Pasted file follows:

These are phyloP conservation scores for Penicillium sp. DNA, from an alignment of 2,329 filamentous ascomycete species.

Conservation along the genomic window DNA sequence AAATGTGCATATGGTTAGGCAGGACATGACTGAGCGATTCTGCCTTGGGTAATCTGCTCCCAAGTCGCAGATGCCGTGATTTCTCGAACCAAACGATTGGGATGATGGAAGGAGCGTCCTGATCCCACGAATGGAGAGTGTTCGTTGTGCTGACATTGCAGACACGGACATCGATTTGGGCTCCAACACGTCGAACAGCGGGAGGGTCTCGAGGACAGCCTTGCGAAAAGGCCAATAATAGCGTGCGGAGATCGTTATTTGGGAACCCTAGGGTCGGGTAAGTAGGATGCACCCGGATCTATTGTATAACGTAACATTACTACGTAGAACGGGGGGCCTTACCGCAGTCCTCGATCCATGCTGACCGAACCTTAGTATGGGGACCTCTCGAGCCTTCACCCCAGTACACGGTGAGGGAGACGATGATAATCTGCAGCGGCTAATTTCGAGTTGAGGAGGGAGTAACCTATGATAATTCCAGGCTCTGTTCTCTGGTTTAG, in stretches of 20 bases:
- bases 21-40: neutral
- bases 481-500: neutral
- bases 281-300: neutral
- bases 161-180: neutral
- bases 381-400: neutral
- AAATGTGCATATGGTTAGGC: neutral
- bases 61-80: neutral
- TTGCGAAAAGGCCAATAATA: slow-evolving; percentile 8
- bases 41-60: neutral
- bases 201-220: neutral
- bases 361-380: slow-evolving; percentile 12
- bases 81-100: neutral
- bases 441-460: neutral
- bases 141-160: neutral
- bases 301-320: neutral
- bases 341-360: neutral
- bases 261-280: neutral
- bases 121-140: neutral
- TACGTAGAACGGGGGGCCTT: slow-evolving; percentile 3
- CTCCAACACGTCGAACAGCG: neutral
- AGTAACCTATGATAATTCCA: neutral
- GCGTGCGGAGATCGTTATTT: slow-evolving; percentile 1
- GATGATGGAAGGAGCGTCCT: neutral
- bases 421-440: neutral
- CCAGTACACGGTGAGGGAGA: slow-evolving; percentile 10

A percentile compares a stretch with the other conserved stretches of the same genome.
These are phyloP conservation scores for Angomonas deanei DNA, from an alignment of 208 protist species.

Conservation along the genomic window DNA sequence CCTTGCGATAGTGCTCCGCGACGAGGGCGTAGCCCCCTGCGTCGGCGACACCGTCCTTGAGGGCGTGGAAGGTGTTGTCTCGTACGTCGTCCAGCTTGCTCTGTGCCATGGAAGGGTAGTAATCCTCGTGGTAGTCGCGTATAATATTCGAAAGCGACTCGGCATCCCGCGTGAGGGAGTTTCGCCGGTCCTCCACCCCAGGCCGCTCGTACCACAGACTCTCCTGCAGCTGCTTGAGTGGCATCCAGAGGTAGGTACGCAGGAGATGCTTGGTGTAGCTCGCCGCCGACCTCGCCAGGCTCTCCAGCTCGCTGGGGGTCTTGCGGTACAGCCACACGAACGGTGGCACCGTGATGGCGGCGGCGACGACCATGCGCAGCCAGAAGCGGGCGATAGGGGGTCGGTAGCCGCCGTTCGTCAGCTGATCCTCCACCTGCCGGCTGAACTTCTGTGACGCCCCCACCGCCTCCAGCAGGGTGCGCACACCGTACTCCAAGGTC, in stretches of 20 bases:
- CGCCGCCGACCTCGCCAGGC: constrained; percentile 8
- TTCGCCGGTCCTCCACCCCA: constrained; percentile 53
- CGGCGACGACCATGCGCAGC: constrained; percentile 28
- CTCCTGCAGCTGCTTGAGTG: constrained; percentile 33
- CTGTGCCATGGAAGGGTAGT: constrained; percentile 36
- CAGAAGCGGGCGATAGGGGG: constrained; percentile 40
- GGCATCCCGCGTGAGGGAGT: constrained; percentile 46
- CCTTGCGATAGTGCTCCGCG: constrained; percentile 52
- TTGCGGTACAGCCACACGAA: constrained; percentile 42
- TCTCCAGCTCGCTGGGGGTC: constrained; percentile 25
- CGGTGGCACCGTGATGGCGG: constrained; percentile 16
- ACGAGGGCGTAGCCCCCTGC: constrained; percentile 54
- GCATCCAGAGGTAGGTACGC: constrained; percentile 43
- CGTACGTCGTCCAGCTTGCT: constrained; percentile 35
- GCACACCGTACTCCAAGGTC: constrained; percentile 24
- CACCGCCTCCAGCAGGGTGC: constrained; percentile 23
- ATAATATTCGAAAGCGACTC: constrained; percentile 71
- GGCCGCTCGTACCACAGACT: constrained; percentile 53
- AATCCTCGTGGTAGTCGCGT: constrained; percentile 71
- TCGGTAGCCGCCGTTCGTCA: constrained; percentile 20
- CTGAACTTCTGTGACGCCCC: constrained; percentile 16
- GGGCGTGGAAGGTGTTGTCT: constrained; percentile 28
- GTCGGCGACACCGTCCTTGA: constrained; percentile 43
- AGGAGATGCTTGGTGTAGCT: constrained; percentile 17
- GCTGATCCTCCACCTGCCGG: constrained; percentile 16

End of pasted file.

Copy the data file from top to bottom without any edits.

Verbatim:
These are phyloP conservation scores for Penicillium sp. DNA, from an alignment of 2,329 filamentous ascomycete species.

Conservation along the genomic window DNA sequence AAATGTGCATATGGTTAGGCAGGACATGACTGAGCGATTCTGCCTTGGGTAATCTGCTCCCAAGTCGCAGATGCCGTGATTTCTCGAACCAAACGATTGGGATGATGGAAGGAGCGTCCTGATCCCACGAATGGAGAGTGTTCGTTGTGCTGACATTGCAGACACGGACATCGATTTGGGCTCCAACACGTCGAACAGCGGGAGGGTCTCGAGGACAGCCTTGCGAAAAGGCCAATAATAGCGTGCGGAGATCGTTATTTGGGAACCCTAGGGTCGGGTAAGTAGGATGCACCCGGATCTATTGTATAACGTAACATTACTACGTAGAACGGGGGGCCTTACCGCAGTCCTCGATCCATGCTGACCGAACCTTAGTATGGGGACCTCTCGAGCCTTCACCCCAGTACACGGTGAGGGAGACGATGATAATCTGCAGCGGCTAATTTCGAGTTGAGGAGGGAGTAACCTATGATAATTCCAGGCTCTGTTCTCTGGTTTAG, in stretches of 20 bases:
- bases 21-40: neutral
- bases 481-500: neutral
- bases 281-300: neutral
- bases 161-180: neutral
- bases 381-400: neutral
- AAATGTGCATATGGTTAGGC: neutral
- bases 61-80: neutral
- TTGCGAAAAGGCCAATAATA: slow-evolving; percentile 8
- bases 41-60: neutral
- bases 201-220: neutral
- bases 361-380: slow-evolving; percentile 12
- bases 81-100: neutral
- bases 441-460: neutral
- bases 141-160: neutral
- bases 301-320: neutral
- bases 341-360: neutral
- bases 261-280: neutral
- bases 121-140: neutral
- TACGTAGAACGGGGGGCCTT: slow-evolving; percentile 3
- CTCCAACACGTCGAACAGCG: neutral
- AGTAACCTATGATAATTCCA: neutral
- GCGTGCGGAGATCGTTATTT: slow-evolving; percentile 1
- GATGATGGAAGGAGCGTCCT: neutral
- bases 421-440: neutral
- CCAGTACACGGTGAGGGAGA: slow-evolving; percentile 10

A percentile compares a stretch with the other conserved stretches of the same genome.
These are phyloP conservation scores for Angomonas deanei DNA, from an alignment of 208 protist species.

Conservation along the genomic window DNA sequence CCTTGCGATAGTGCTCCGCGACGAGGGCGTAGCCCCCTGCGTCGGCGACACCGTCCTTGAGGGCGTGGAAGGTGTTGTCTCGTACGTCGTCCAGCTTGCTCTGTGCCATGGAAGGGTAGTAATCCTCGTGGTAGTCGCGTATAATATTCGAAAGCGACTCGGCATCCCGCGTGAGGGAGTTTCGCCGGTCCTCCACCCCAGGCCGCTCGTACCACAGACTCTCCTGCAGCTGCTTGAGTGGCATCCAGAGGTAGGTACGCAGGAGATGCTTGGTGTAGCTCGCCGCCGACCTCGCCAGGCTCTCCAGCTCGCTGGGGGTCTTGCGGTACAGCCACACGAACGGTGGCACCGTGATGGCGGCGGCGACGACCATGCGCAGCCAGAAGCGGGCGATAGGGGGTCGGTAGCCGCCGTTCGTCAGCTGATCCTCCACCTGCCGGCTGAACTTCTGTGACGCCCCCACCGCCTCCAGCAGGGTGCGCACACCGTACTCCAAGGTC, in stretches of 20 bases:
- CGCCGCCGACCTCGCCAGGC: constrained; percentile 8
- TTCGCCGGTCCTCCACCCCA: constrained; percentile 53
- CGGCGACGACCATGCGCAGC: constrained; percentile 28
- CTCCTGCAGCTGCTTGAGTG: constrained; percentile 33
- CTGTGCCATGGAAGGGTAGT: constrained; percentile 36
- CAGAAGCGGGCGATAGGGGG: constrained; percentile 40
- GGCATCCCGCGTGAGGGAGT: constrained; percentile 46
- CCTTGCGATAGTGCTCCGCG: constrained; percentile 52
- TTGCGGTACAGCCACACGAA: constrained; percentile 42
- TCTCCAGCTCGCTGGGGGTC: constrained; percentile 25
- CGGTGGCACCGTGATGGCGG: constrained; percentile 16
- ACGAGGGCGTAGCCCCCTGC: constrained; percentile 54
- GCATCCAGAGGTAGGTACGC: constrained; percentile 43
- CGTACGTCGTCCAGCTTGCT: constrained; percentile 35
- GCACACCGTACTCCAAGGTC: constrained; percentile 24
- CACCGCCTCCAGCAGGGTGC: constrained; percentile 23
- ATAATATTCGAAAGCGACTC: constrained; percentile 71
- GGCCGCTCGTACCACAGACT: constrained; percentile 53
- AATCCTCGTGGTAGTCGCGT: constrained; percentile 71
- TCGGTAGCCGCCGTTCGTCA: constrained; percentile 20
- CTGAACTTCTGTGACGCCCC: constrained; percentile 16
- GGGCGTGGAAGGTGTTGTCT: constrained; percentile 28
- GTCGGCGACACCGTCCTTGA: constrained; percentile 43
- AGGAGATGCTTGGTGTAGCT: constrained; percentile 17
- GCTGATCCTCCACCTGCCGG: constrained; percentile 16